“I missed the SVDP deadline … What do I do now?”
“I missed the SVDP deadline … What do I do now?”
On 31 August 2017, the window period for the Special Voluntary Disclosure Programme (SVDP) came to an end. The SVDP consisted of a tax component (Tax SVDP) and an exchange control component (Excon SVDP). Applicants had to submit separate applications in order to declare their offshore assets and income, and to regularise their affairs from a tax and exchange control (Excon) perspective. From September 2017, the South African Revenue Service (SARS) will start receiving taxpayer information from other countries in terms of the Common Reporting Standard.
CRS is aimed at curbing tax evasion on a global basis, and South Africa has adopted the wide approach regarding the CRS in its domestic legal framework. South African financial institutions must report on all foreign account holders and foreign controlling persons of entity account holders, irrespective of whether South Africa has an international tax agreement with their jurisdiction of residence or whether the jurisdiction is currently a CRS participating jurisdiction.
If persons did not declare their offshore assets and income in terms of the Tax SVDP and the Excon SVDP to regularise their tax and Excon affairs, there are still other options at their disposal. So what are the options?
Tax Voluntary Disclosure Programme
From a tax perspective, persons can make use of the regular Voluntary Disclosure Programme (Tax VDP) to declare their offshore income to SARS. The provisions pertaining to the Tax VDP are contained in Chapter 16 Part B of the Tax Administration Act, No 28 of 2011 (TAA). The Tax VDP has been available for a number of years and can be utilised to remedy any “default”, which is defined in s225 of the TAA as “the submission of inaccurate or incomplete information to SARS, or the failure to submit information or the adoption of a ‘tax position’, where such submission, non-submission or adoption resulted in an understatement”. In turn, an “understatement” is defined in s221 of the TAA as “any prejudice to SARS or the fiscus as a result of:
- a default in rendering a return;
- an omission from a return;
- an incorrect statement in a return;
- if no return is required, the failure to pay the correct amount of ‘tax’; or
- an ‘impermissible avoidance arrangement’.”
In terms of s226 of the TAA, the Tax VDP is not available where a person has received a notice of commencement of an audit or criminal investigation into their tax affairs, which is still ongoing, if the default which they wish to declare is related to the audit or investigation. However, if a senior SARS official is of the view that the “default” would not otherwise have been detected during the audit or investigation, and the Tax VDP application would be in the interest of good management of the tax system and the best use of SARS’s resources, a person can still declare the default in terms of the Tax VDP.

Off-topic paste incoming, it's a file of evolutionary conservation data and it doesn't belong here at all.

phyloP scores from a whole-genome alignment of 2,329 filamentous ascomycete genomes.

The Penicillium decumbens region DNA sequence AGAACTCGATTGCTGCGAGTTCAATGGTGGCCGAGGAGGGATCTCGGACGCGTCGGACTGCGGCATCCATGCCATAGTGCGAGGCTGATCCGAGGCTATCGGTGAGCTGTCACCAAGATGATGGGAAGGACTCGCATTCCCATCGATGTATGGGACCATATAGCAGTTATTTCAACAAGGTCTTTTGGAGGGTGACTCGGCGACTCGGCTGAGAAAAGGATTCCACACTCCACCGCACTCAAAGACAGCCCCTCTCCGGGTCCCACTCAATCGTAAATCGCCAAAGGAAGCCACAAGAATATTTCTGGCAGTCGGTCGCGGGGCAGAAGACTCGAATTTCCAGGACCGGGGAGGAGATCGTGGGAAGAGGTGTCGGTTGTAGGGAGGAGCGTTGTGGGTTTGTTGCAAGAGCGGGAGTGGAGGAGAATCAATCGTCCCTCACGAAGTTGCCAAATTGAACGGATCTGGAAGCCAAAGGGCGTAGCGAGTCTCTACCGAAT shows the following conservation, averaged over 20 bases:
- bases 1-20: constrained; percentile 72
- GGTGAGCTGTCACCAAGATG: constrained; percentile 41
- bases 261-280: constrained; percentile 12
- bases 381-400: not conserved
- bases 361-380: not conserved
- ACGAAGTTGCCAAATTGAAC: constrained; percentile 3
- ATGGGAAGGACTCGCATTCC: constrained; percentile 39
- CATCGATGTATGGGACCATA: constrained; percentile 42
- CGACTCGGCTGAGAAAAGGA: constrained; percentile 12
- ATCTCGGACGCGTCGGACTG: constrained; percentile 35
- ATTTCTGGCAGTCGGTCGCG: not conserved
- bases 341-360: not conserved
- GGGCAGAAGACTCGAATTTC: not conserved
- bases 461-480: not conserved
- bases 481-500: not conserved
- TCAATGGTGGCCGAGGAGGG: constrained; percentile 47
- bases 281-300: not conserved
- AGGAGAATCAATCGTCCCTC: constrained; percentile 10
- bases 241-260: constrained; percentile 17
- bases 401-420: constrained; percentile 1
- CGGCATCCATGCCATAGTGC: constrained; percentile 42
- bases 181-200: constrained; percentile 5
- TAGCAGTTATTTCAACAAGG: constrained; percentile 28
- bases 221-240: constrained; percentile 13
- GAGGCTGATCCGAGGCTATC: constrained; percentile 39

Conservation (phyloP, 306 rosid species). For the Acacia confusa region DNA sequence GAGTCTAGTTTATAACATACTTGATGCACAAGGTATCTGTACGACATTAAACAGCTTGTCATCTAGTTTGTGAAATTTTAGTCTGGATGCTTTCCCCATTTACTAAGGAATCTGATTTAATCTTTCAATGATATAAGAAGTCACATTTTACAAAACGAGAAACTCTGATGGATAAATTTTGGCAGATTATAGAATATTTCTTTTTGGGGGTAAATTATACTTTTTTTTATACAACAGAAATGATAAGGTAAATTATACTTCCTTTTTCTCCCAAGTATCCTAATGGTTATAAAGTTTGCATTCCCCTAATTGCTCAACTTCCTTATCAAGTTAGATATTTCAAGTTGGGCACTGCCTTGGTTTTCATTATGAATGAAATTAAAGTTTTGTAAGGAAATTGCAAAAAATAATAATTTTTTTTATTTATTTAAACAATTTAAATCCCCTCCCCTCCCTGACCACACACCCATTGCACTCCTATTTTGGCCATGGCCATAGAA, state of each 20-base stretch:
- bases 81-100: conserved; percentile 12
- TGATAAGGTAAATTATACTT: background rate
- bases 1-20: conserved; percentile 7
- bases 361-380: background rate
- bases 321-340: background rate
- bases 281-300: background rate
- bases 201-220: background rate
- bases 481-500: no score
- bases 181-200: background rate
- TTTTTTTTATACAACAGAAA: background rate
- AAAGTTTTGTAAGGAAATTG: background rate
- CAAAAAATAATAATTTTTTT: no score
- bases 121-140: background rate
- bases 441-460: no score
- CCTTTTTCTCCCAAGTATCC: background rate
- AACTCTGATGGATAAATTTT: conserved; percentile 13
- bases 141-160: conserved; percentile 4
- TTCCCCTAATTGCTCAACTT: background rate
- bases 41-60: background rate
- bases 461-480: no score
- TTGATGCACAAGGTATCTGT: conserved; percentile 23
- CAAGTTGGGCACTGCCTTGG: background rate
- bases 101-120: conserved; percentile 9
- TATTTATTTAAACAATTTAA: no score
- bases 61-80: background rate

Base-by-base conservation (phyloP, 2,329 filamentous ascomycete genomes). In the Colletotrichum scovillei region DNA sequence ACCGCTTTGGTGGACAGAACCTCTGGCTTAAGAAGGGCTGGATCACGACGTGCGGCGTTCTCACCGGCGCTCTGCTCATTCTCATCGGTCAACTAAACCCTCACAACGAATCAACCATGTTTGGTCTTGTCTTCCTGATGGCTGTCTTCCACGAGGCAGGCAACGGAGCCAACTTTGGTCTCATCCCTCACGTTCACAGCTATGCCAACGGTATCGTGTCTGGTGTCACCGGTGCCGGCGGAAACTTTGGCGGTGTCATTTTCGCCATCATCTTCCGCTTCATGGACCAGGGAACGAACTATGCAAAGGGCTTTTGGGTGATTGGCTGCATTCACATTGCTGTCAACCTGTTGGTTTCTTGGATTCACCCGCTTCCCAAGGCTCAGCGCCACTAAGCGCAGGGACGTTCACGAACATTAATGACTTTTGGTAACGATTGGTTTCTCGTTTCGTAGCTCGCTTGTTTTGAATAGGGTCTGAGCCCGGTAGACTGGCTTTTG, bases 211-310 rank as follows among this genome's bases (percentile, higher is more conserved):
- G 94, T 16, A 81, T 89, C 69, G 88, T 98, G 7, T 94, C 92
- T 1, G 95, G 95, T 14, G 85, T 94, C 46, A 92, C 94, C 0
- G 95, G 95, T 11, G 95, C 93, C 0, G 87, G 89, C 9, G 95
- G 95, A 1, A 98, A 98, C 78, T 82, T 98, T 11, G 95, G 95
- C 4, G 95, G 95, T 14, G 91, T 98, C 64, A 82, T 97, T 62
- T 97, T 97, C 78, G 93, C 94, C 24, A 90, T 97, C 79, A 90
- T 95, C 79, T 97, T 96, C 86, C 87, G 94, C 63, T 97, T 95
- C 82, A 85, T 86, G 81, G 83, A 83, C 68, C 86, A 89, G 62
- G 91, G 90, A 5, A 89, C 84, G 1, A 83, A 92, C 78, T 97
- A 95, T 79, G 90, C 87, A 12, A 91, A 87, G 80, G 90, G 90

There are also a number of requirements in s227 of the TAA that need to be met in order for the voluntary disclosure made in terms of a Tax VDP application to be valid. Some of the requirements are that the default declared must not have occurred within five years of the disclosure of a similar default, the disclosure must not result in a refund being due by SARS, and must be full and complete in all material respects.
The benefits and relief available in terms of the Tax VDP
In terms of the Tax VDP, the following relief will apply where an application is successful:
- firstly, SARS must not pursue criminal prosecution for a tax offence arising from the default;
- secondly, SARS is required to grant relief as provided for in column 5 or 6 of the understatement penalty percentage table in s223 of the TAA, which makes reference to the penalties that apply if a voluntary disclosure is made before or after notification of an audit or criminal investigation; and
- thirdly, SARS must grant 100% relief in respect of administrative non-compliance penalties under Chapter 15 of the TAA. An administrative non-compliance penalty could arise for example where a person failed to submit a return where they should have done so.
If for example a person decides not to declare their offshore income in terms of the Tax VDP, the consequences could be severe. With regard to understatement penalties, if a successful Tax VDP application is made, the understatement penalty will range between 0% and 10%, depending on the behaviour that gave rise to the default. However, where SARS discovers the default in the ordinary course, the understatement penalty will range between 10% and 200%, depending on the behaviour that gave rise to the default and whether it is a standard case, repeat case or if the taxpayer was obstructive. This amount will have to be paid in addition to the tax and interest payable as a result of the offshore income that was not declared.